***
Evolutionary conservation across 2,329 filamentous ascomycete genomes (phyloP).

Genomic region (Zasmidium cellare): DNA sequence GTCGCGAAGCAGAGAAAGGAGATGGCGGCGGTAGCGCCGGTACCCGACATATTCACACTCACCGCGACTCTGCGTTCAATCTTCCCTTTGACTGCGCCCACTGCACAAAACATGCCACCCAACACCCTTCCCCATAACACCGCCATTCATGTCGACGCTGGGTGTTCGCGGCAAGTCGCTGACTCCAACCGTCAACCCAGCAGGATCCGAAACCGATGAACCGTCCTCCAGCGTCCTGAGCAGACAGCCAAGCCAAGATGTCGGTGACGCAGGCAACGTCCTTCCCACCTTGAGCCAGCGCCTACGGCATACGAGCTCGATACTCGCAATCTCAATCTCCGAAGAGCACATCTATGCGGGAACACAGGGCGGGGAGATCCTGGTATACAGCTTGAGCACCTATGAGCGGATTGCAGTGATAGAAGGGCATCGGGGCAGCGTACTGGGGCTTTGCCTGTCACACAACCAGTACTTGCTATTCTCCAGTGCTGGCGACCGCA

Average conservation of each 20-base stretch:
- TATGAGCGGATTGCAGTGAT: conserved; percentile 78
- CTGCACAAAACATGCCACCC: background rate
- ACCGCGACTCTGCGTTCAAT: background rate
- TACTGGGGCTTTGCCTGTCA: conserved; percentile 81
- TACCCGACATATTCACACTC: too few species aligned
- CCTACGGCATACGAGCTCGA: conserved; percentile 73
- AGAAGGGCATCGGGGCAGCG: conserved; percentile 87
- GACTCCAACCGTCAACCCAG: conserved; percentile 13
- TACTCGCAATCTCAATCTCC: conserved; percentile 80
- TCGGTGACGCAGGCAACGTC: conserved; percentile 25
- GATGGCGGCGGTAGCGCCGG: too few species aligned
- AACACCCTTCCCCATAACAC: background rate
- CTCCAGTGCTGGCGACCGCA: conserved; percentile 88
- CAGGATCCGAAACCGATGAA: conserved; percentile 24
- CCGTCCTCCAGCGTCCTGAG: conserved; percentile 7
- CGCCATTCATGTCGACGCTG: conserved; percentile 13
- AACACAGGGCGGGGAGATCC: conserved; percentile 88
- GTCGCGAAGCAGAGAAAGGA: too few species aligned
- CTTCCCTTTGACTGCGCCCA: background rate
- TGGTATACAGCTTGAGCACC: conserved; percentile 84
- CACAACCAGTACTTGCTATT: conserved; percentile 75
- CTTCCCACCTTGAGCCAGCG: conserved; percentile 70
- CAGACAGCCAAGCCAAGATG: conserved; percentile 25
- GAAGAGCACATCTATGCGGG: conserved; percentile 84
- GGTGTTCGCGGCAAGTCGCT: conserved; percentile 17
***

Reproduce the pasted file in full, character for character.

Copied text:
Evolutionary conservation across 2,329 filamentous ascomycete genomes (phyloP).

Genomic region (Zasmidium cellare): DNA sequence GTCGCGAAGCAGAGAAAGGAGATGGCGGCGGTAGCGCCGGTACCCGACATATTCACACTCACCGCGACTCTGCGTTCAATCTTCCCTTTGACTGCGCCCACTGCACAAAACATGCCACCCAACACCCTTCCCCATAACACCGCCATTCATGTCGACGCTGGGTGTTCGCGGCAAGTCGCTGACTCCAACCGTCAACCCAGCAGGATCCGAAACCGATGAACCGTCCTCCAGCGTCCTGAGCAGACAGCCAAGCCAAGATGTCGGTGACGCAGGCAACGTCCTTCCCACCTTGAGCCAGCGCCTACGGCATACGAGCTCGATACTCGCAATCTCAATCTCCGAAGAGCACATCTATGCGGGAACACAGGGCGGGGAGATCCTGGTATACAGCTTGAGCACCTATGAGCGGATTGCAGTGATAGAAGGGCATCGGGGCAGCGTACTGGGGCTTTGCCTGTCACACAACCAGTACTTGCTATTCTCCAGTGCTGGCGACCGCA

Average conservation of each 20-base stretch:
- TATGAGCGGATTGCAGTGAT: conserved; percentile 78
- CTGCACAAAACATGCCACCC: background rate
- ACCGCGACTCTGCGTTCAAT: background rate
- TACTGGGGCTTTGCCTGTCA: conserved; percentile 81
- TACCCGACATATTCACACTC: too few species aligned
- CCTACGGCATACGAGCTCGA: conserved; percentile 73
- AGAAGGGCATCGGGGCAGCG: conserved; percentile 87
- GACTCCAACCGTCAACCCAG: conserved; percentile 13
- TACTCGCAATCTCAATCTCC: conserved; percentile 80
- TCGGTGACGCAGGCAACGTC: conserved; percentile 25
- GATGGCGGCGGTAGCGCCGG: too few species aligned
- AACACCCTTCCCCATAACAC: background rate
- CTCCAGTGCTGGCGACCGCA: conserved; percentile 88
- CAGGATCCGAAACCGATGAA: conserved; percentile 24
- CCGTCCTCCAGCGTCCTGAG: conserved; percentile 7
- CGCCATTCATGTCGACGCTG: conserved; percentile 13
- AACACAGGGCGGGGAGATCC: conserved; percentile 88
- GTCGCGAAGCAGAGAAAGGA: too few species aligned
- CTTCCCTTTGACTGCGCCCA: background rate
- TGGTATACAGCTTGAGCACC: conserved; percentile 84
- CACAACCAGTACTTGCTATT: conserved; percentile 75
- CTTCCCACCTTGAGCCAGCG: conserved; percentile 70
- CAGACAGCCAAGCCAAGATG: conserved; percentile 25
- GAAGAGCACATCTATGCGGG: conserved; percentile 84
- GGTGTTCGCGGCAAGTCGCT: conserved; percentile 17